https://powerequipment.honda.com/support/recalls-and-updates

The recall of the Honda gensets has nothing to do with the underlying technology.

If anyone wants generator issues, the Cummins-Onan gasoline RV generators will give you lots to spend money on.
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Tim Hite

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Re: Generator - Good for powering active systems?
« Reply #26 on: May 21, 2019, 03:46:47 am »

In 2004 I helped work up a quote for $4 million on a year's worth of expendables for Cummins-Onan gensets. For several months, there were no more 1 meg and 1.5 meg gensets available on the planet.

The recall of the Honda gensets has nothing to do with the underlying technology.

If anyone wants generator issues, the Cummins-Onan gasoline RV generators will give you lots to spend money on.
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Steve M Smith

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Re: Generator - Good for powering active systems?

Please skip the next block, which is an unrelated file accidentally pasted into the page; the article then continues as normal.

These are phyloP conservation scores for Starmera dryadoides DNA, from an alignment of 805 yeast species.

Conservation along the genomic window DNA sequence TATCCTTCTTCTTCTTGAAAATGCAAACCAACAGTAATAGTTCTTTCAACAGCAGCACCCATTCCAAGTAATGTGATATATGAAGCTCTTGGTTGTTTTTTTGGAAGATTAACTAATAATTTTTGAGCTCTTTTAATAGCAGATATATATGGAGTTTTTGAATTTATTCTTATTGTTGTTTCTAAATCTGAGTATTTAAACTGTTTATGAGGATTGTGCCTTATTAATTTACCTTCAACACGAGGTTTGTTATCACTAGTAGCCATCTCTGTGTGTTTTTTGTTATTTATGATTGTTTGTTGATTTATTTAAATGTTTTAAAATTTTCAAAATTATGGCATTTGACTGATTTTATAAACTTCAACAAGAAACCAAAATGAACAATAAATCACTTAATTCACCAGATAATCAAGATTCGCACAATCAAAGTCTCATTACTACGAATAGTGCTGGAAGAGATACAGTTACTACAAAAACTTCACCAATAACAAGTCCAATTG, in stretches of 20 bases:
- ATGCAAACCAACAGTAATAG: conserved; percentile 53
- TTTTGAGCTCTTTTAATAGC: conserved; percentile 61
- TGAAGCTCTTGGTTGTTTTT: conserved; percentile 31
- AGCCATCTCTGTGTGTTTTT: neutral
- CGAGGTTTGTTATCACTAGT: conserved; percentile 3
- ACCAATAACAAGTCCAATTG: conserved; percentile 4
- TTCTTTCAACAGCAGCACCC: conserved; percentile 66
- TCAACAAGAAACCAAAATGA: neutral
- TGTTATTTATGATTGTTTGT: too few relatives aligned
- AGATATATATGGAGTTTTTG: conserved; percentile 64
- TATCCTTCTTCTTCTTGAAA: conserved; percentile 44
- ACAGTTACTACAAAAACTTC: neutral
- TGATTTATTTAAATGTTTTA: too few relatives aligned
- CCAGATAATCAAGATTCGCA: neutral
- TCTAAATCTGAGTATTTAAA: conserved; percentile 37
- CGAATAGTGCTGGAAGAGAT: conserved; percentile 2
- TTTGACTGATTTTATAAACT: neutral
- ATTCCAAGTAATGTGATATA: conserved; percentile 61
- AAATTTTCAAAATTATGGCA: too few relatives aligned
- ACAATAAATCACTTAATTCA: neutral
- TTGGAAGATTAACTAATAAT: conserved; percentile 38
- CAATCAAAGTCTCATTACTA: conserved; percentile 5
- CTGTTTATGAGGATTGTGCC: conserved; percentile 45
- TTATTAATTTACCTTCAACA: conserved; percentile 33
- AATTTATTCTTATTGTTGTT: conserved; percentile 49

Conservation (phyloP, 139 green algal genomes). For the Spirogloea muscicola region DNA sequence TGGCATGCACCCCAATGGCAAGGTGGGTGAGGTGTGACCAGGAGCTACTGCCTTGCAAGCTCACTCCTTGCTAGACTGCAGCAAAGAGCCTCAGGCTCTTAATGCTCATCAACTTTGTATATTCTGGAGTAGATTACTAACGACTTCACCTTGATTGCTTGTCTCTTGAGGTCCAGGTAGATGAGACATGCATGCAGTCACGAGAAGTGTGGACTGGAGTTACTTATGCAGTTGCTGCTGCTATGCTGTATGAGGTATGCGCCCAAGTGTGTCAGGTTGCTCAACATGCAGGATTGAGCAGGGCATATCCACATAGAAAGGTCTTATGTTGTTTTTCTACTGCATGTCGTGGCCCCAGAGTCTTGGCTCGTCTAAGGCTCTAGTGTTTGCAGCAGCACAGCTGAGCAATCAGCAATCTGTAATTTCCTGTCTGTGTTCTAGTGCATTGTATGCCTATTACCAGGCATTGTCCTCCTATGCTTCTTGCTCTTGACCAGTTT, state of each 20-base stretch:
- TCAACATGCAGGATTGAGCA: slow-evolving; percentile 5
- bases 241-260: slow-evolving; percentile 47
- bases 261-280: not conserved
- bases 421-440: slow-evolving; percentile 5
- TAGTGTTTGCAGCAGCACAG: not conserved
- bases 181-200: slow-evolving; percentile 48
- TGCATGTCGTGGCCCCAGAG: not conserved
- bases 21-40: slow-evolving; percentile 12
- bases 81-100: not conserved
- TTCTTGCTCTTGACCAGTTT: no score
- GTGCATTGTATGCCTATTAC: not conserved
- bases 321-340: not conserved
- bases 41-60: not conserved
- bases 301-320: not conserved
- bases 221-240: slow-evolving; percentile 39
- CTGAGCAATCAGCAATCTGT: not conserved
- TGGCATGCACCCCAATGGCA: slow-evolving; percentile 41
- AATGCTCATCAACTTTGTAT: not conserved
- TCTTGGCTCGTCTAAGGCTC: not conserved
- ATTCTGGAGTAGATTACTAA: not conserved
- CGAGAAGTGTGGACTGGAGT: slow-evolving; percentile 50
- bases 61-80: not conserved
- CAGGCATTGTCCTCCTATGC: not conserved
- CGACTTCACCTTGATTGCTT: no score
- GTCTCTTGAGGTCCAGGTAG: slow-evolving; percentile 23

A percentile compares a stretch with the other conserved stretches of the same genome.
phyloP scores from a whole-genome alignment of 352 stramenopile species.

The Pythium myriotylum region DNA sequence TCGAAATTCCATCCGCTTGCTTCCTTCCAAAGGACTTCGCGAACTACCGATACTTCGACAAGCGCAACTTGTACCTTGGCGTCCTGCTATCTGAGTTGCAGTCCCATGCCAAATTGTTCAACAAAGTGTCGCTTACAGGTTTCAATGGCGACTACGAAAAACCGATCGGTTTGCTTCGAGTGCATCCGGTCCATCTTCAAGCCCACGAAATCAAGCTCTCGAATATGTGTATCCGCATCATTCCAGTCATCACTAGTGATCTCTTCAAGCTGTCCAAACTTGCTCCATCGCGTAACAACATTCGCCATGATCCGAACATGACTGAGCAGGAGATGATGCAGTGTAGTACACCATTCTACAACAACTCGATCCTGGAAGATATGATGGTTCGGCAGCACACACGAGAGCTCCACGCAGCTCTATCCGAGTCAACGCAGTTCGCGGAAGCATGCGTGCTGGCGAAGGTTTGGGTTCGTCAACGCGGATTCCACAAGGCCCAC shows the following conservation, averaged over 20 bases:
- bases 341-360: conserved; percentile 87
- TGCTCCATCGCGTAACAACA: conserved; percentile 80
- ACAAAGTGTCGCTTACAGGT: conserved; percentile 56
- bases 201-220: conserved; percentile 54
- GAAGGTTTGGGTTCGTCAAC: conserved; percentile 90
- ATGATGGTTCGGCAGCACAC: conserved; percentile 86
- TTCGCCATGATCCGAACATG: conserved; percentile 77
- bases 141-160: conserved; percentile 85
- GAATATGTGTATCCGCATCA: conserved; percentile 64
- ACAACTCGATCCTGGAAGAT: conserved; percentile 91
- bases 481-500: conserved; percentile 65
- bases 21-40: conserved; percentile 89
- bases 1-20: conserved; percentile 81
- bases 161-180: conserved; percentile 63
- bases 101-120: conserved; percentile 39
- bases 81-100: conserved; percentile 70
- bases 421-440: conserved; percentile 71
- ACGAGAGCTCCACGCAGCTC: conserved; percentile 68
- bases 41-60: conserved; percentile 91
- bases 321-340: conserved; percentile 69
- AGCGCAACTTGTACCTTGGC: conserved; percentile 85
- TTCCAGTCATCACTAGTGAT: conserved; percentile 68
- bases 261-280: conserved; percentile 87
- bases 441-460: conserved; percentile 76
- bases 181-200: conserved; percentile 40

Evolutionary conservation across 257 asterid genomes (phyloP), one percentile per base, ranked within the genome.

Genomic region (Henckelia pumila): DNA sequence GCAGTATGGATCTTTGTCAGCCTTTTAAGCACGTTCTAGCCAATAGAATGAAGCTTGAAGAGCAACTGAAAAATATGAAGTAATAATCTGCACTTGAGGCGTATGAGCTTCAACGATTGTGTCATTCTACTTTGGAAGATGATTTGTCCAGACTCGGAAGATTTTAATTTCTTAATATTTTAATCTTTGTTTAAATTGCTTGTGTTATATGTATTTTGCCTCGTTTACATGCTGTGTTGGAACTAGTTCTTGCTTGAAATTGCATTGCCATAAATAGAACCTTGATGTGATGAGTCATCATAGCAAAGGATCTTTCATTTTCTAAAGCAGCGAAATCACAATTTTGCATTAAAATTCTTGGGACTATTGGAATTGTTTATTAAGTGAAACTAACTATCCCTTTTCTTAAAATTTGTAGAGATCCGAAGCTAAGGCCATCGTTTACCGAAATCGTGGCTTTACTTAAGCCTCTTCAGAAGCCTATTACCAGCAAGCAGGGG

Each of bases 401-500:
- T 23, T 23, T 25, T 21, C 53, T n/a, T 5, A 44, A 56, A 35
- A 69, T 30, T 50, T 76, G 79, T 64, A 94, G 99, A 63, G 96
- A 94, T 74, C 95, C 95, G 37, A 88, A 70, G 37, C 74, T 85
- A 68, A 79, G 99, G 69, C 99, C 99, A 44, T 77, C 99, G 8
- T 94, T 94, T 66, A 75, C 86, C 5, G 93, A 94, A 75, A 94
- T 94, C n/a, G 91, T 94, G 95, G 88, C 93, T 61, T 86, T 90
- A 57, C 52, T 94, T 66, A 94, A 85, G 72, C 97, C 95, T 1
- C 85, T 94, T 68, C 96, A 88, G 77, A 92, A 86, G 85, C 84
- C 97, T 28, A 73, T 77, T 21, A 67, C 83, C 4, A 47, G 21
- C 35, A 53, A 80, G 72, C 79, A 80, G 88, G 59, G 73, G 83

« Reply #27 on: May 21, 2019, 05:48:09 am »

A traditional small generator has to spin precisely at 3600 RPM to maintain Voltage and Frequency, any deviation from 3600 RPM varies the V and F. As the electrical load varies, the carb has to add/subtract fuel to compensate for the increased load to maintain 3600 RPM and vice versa. Sudden load shifts like solo kick drum hits can instantly vary the load and the carb can't keep up fast enough so the RPM can momentarily sag or overrun due to the smaller generators having lighter weight flywheels (less energy stored).


That sounds like a description of a generator which is too small for the purpose.


Steve.
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Chris Hindle

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Re: Generator - Good for powering active systems?
« Reply #28 on: May 21, 2019, 08:21:00 am »


That sounds like a description of a generator which is too small for the purpose.


Steve.

Ya, but just how many think that since they have a 5K load, a 6K Genny is "just fine"
Instead, a 12 or 15K would be the Right Tool For The job.
Chris.
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Re: Generator - Good for powering active systems?
« Reply #28 on: May 21, 2019, 08:21:00 am »